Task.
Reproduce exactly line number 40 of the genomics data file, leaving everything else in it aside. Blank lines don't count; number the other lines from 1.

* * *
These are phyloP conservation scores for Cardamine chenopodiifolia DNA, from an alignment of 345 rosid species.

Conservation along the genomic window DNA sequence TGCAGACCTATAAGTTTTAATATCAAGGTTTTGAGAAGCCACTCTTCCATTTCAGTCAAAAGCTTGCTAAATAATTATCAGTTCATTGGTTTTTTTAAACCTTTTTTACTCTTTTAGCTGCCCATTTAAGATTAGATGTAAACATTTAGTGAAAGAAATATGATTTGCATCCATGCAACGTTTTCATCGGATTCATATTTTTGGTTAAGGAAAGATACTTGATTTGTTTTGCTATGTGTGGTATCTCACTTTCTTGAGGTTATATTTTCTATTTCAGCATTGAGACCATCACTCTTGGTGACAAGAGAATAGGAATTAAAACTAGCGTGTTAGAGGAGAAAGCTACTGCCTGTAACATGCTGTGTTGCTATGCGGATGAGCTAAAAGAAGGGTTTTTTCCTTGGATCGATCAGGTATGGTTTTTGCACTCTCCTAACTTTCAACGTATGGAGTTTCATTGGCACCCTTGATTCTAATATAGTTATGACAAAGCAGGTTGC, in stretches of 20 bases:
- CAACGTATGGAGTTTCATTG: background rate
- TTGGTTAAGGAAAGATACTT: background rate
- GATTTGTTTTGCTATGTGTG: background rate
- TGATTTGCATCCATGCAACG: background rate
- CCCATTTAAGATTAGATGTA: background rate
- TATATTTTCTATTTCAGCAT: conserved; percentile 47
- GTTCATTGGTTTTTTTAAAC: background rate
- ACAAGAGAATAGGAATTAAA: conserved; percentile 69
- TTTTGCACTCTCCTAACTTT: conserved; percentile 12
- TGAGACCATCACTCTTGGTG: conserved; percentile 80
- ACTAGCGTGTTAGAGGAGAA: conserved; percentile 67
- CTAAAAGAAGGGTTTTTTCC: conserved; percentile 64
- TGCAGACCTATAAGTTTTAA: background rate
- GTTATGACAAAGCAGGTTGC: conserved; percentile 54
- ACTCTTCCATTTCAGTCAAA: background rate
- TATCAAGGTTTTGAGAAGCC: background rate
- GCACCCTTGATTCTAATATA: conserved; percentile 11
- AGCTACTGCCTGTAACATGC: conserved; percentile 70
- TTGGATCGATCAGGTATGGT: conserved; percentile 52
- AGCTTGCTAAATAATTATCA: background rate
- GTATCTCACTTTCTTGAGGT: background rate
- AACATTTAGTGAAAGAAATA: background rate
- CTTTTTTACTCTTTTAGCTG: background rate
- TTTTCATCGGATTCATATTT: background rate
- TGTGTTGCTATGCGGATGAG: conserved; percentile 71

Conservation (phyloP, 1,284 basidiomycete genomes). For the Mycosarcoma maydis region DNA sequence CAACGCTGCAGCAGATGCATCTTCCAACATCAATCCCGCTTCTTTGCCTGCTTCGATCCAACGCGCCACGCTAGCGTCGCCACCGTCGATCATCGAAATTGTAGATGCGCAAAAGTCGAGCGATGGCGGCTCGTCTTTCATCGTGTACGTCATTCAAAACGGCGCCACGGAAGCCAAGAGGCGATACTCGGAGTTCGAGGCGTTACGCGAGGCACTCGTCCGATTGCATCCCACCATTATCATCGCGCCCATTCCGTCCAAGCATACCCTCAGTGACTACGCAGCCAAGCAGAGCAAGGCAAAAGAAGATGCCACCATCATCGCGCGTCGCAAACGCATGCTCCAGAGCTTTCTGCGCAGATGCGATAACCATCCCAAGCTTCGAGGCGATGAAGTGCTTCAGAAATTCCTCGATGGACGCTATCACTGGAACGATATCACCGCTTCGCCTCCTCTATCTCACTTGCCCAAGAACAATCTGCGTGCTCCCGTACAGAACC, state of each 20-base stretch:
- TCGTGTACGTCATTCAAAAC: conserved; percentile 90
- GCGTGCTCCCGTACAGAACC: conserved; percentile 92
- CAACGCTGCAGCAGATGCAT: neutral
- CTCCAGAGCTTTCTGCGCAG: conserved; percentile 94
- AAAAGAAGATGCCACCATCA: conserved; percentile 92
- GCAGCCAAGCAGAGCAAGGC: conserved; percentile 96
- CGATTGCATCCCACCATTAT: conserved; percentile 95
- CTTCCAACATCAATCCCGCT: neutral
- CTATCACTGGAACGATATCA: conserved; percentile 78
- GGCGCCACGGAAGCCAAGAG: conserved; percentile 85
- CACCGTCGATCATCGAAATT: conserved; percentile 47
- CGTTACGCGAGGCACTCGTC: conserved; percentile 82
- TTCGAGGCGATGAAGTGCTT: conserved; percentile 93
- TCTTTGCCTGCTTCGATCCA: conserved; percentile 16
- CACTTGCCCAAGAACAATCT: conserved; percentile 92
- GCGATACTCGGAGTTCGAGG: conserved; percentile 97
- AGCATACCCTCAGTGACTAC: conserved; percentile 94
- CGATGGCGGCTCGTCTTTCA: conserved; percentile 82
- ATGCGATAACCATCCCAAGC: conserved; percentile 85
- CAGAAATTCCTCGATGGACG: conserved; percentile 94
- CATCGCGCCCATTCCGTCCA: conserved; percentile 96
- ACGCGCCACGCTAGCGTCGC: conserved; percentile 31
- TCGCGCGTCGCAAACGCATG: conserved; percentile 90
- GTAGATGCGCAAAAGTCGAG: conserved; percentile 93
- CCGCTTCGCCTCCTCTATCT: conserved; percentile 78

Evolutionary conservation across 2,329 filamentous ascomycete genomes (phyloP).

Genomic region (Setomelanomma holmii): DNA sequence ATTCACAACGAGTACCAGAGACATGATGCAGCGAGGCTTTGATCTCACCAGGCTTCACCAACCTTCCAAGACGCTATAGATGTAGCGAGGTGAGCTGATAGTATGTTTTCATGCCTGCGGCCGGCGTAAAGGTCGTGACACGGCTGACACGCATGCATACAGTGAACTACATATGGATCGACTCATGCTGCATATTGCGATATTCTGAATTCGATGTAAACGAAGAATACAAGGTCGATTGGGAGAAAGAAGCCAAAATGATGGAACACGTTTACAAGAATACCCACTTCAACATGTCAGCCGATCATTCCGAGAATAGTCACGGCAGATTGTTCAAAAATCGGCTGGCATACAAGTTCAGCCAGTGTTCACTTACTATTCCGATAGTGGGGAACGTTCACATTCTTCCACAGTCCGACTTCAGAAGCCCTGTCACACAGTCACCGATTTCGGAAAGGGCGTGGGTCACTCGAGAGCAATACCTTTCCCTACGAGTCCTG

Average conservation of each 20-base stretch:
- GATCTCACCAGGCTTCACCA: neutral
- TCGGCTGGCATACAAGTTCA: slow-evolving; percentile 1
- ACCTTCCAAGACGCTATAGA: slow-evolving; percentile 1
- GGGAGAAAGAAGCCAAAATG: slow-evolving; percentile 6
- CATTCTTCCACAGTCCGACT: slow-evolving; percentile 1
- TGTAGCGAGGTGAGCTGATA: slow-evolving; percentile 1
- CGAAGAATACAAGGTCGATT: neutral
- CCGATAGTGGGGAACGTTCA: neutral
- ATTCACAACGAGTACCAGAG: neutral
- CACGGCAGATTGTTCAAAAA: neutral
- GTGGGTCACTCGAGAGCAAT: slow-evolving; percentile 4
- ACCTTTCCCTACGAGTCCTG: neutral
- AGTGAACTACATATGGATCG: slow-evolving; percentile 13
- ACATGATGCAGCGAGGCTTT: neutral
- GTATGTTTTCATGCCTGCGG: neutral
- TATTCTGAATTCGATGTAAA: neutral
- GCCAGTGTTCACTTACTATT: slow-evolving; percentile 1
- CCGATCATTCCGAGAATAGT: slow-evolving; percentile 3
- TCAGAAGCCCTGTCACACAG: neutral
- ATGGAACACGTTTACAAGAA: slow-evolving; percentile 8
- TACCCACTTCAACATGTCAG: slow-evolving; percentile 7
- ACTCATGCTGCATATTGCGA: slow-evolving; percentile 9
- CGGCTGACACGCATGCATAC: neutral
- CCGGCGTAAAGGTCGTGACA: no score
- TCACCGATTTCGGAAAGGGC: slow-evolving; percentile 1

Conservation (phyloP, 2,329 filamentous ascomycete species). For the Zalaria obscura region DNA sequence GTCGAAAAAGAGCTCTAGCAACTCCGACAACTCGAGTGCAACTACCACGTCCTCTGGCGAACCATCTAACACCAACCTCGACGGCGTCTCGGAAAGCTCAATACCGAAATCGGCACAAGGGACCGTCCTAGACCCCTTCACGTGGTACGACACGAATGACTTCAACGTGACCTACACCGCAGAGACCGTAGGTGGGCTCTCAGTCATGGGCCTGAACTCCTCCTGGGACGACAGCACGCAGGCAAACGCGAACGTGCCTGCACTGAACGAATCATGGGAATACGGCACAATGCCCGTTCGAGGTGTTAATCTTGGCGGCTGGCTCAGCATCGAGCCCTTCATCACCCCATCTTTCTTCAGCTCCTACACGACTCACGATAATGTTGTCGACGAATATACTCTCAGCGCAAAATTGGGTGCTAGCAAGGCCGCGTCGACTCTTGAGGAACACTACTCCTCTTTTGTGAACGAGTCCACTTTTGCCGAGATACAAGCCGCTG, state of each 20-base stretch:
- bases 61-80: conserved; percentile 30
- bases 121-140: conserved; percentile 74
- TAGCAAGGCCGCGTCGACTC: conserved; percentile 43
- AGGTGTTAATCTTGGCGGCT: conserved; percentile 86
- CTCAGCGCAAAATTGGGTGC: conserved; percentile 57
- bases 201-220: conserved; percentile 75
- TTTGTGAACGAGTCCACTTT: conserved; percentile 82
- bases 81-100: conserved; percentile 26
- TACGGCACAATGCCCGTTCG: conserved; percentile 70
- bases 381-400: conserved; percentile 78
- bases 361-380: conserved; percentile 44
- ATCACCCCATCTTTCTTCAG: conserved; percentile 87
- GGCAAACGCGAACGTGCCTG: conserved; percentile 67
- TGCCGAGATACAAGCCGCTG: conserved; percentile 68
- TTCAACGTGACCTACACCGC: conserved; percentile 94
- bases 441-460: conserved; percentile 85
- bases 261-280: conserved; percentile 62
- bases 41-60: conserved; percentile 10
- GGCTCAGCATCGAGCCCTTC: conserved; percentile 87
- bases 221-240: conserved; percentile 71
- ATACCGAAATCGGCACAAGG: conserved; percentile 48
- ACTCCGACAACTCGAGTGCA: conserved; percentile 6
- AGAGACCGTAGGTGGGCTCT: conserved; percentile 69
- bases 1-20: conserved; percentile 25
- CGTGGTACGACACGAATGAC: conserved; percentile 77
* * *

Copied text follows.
- CGTTACGCGAGGCACTCGTC: conserved; percentile 82